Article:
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Rising tides

Joanne Wright, partner and personal insolvency specialist at Begbies Traynor, discusses the possible effects a rise in interest rates could have on UK insolvency figures

Joanne Wright
Partner

Last week the Governor of the Bank of England announced that he is prepared to increase interest rates, despite it being widely reported that any rise in household costs could lead to many people experiencing significant financial difficulty.

Recent figures from the Insolvency Service reported that the number of insolvencies during the second quarter of this year rose for the first time since 2010, with 27,029 people declaring themselves bankrupt or entering into an Individual Voluntary Agreement (IVA) – a 5.1% increase compared with the same period last year.

Many people within the industry believe that a gradual rise in interest rates over the next two years could lead to an even greater increase in personal insolvencies.

One reason for this is that historically low interest rates over the last five years has led to many people living in an artificial bubble of financial limbo, with low mortgage repayments increasing the amount of disposable income they have to spend.

At the same time low interest rates has also seen a rise in people using credit cards to supplement their lifestyles. Research by Visa Europe has found that household spending increased for the 10th month in a row in July, with consumers spending 2.4% more on their cards compared with the same month last year.

The leisure sector in particular has experienced a significant increase, with spending in bars and restaurants rising by 8.1% compared with July 2013. The latest Red Flag Alert Report from Begbies Traynor also found that 22% fewer bars and restaurants experienced significant financial problems in the second quarter of 2014, compared with the first quarter of 2014.

Taken together, this is a strong indication that as the economy continues to grow many people are continuing to indulge themselves rather than saving for the future.

Consumers are also making larger, more extravagant purchases. One sector which has seen a boom is car sales, with figures from the Society of Motor Manufacturers showing that new car purchases in the UK have risen by 10% in the last 12 months, with four out of five new car purchases being made using credit.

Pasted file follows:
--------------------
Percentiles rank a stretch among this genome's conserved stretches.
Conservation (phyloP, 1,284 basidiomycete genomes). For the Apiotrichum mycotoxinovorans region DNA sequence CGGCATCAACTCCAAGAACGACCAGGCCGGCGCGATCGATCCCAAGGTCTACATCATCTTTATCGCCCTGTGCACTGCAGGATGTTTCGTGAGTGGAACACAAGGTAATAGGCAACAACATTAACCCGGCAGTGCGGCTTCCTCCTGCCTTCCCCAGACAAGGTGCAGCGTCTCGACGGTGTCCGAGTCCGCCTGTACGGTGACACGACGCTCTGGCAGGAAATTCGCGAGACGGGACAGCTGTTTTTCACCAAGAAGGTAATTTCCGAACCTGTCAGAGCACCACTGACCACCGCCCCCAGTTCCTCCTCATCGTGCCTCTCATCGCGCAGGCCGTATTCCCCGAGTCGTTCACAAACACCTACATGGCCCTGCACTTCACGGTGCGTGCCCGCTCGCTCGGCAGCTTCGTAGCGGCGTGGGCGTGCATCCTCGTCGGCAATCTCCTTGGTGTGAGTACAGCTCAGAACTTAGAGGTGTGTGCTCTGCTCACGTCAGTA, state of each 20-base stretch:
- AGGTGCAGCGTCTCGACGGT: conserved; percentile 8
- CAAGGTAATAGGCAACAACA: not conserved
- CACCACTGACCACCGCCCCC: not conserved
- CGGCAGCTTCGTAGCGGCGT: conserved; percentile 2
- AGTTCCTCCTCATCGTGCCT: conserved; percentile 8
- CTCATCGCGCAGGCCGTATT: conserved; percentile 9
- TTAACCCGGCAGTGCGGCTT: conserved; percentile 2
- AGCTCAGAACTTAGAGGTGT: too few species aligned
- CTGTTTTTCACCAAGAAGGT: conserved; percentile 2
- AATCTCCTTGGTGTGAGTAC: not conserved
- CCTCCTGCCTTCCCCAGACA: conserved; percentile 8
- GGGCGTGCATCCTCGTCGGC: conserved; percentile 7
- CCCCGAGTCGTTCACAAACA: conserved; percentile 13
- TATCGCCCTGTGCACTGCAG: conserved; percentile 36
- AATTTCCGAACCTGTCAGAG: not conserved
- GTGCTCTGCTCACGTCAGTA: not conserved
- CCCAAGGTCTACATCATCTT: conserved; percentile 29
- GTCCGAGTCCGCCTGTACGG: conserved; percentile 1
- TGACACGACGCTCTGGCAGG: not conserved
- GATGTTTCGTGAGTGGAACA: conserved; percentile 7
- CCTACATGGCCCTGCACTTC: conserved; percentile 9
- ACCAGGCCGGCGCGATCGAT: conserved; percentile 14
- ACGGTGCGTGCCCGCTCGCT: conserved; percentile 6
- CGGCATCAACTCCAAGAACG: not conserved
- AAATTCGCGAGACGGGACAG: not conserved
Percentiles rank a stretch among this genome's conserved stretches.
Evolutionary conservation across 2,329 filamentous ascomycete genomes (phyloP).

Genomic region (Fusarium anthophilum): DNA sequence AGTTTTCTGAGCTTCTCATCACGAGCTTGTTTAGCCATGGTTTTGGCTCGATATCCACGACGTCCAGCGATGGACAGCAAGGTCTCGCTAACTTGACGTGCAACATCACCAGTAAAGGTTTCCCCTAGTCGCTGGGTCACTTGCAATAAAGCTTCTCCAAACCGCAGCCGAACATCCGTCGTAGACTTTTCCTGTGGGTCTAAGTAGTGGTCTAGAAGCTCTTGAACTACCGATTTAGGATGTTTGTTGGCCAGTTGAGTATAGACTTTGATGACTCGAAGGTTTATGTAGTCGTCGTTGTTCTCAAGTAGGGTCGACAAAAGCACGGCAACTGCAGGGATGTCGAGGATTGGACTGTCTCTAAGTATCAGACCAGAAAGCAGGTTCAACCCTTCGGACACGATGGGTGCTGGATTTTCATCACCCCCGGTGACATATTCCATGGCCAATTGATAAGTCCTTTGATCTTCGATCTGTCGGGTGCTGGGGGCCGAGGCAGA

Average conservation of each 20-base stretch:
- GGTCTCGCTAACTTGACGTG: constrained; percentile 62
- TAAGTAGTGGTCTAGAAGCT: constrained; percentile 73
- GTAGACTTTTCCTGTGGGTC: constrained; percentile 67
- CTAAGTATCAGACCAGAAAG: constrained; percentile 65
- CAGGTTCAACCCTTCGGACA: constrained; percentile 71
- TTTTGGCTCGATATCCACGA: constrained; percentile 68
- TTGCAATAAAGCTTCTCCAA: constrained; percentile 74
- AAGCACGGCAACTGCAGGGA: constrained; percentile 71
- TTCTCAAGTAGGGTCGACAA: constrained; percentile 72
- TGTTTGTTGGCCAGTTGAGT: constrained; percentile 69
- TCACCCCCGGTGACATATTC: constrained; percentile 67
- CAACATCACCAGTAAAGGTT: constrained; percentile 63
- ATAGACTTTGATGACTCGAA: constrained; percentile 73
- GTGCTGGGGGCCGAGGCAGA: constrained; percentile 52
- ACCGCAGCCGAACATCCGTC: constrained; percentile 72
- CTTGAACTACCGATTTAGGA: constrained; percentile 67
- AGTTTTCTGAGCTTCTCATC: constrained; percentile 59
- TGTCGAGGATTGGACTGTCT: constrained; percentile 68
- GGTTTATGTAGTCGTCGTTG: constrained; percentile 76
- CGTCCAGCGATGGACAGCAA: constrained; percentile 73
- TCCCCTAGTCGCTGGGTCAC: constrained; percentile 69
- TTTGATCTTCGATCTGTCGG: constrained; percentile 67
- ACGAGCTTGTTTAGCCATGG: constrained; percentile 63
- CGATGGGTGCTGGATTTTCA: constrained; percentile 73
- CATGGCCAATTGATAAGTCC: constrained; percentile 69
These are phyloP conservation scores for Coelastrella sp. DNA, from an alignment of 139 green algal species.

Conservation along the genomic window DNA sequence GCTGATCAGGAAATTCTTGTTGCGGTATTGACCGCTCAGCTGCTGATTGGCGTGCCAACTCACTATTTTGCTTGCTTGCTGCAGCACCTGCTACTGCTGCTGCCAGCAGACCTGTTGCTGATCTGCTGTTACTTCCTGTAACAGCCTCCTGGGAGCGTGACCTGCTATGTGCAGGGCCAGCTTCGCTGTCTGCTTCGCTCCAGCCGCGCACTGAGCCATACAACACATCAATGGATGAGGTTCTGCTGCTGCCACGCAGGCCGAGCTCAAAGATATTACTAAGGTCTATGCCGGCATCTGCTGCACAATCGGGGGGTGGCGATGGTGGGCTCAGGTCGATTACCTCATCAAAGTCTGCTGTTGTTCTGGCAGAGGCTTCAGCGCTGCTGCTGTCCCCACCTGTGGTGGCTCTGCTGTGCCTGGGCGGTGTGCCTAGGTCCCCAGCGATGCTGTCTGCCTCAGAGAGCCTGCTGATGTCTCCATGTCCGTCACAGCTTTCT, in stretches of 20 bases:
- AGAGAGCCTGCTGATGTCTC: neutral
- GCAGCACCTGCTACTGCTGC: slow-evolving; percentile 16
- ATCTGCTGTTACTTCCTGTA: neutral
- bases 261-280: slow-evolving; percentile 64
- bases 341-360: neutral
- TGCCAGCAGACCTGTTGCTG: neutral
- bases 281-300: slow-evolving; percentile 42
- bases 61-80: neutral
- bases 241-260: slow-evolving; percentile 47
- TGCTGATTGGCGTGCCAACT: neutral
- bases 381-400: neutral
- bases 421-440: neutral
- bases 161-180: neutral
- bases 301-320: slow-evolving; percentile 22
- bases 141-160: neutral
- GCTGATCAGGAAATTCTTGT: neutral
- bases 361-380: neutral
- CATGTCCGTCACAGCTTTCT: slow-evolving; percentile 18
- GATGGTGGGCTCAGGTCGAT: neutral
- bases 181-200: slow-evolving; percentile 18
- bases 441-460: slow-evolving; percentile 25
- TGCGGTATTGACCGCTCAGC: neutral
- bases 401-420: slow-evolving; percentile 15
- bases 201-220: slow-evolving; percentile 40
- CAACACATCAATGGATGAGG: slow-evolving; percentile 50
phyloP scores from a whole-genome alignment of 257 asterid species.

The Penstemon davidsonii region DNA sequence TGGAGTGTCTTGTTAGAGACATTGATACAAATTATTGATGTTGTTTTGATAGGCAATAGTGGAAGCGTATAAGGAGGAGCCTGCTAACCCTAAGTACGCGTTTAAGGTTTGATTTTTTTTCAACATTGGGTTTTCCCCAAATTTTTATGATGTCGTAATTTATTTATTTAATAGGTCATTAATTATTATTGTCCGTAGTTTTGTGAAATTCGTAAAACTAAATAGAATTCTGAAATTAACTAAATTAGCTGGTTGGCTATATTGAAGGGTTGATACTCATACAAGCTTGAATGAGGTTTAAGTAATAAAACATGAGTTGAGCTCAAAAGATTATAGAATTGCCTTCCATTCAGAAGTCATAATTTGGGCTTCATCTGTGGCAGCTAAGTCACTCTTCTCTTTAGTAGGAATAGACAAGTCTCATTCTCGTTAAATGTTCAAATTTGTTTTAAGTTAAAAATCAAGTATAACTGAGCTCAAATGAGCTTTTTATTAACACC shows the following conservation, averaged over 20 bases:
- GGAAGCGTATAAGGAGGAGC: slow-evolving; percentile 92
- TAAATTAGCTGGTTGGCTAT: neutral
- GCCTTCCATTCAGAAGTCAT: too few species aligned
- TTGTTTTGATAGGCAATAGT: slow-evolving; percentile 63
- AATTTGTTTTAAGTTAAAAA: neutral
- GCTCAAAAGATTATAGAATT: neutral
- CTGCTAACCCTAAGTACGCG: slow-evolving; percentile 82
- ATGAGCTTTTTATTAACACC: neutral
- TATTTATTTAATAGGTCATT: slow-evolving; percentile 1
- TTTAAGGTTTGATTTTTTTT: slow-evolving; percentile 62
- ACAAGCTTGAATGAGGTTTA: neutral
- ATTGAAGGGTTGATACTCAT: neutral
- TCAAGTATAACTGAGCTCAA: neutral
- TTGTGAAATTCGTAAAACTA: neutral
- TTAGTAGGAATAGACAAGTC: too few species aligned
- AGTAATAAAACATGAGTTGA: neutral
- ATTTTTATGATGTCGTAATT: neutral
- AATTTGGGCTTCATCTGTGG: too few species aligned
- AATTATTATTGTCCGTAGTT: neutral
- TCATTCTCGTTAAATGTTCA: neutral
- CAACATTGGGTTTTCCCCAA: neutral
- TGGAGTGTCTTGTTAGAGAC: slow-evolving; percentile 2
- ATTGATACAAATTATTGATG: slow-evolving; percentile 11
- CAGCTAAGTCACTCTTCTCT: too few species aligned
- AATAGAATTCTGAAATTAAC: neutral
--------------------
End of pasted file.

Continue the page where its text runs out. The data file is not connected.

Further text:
This could indicate that as confidence grows, some people are returning to pre-recession spending habits and borrowing money to indulge themselves and supplement their lifestyles. Although an increase in consumer spending does have positive effects on the UK economy, an earlier than expected rise in interest rates could force people into financial difficulty as they will have less disposable income to meet the increased costs of their credit commitments.

According to research by Economics Help, raising interest rates by just 0.5 per cent will increase the cost of a £100,000 mortgage by £60 per month; this could have a significant effect on many peoples’ disposable income and push those who are already struggling, or may not have planned for a rise in household expenditure, into an insolvency process.

A rise in interest rates could also affect those who have already entered into an IVA, as even the slightest rise in mortgage rates could mean that many people do not have the money needed to meet their monthly repayments – this could force them to declare themselves bankrupt as they no longer have the means to meet the terms of their agreements.

An interest rate rise could also stall movement in the housing market as individuals shelve plans to move up the housing ladder. Those with current mortgages that are only sustainable because of low interest rates will be viewing the short term implications with trepidation.

At this moment in time, the date of any rise in interest rates is purely speculative, and once implemented is likely to be small, increasing gradually over time. However, it is important that people plan for the future now in order to ensure that they will be able to cover household expenses and any debts that they have, as a lack of planning may lead to more people experiencing financial difficulty once their disposable income is reduced.

Two things however are certain – historically low interest rates will rise at some point, and living on credit is not a sustainable, long-term solution for anyone.

Posted on 28th August 2014 by

 

 

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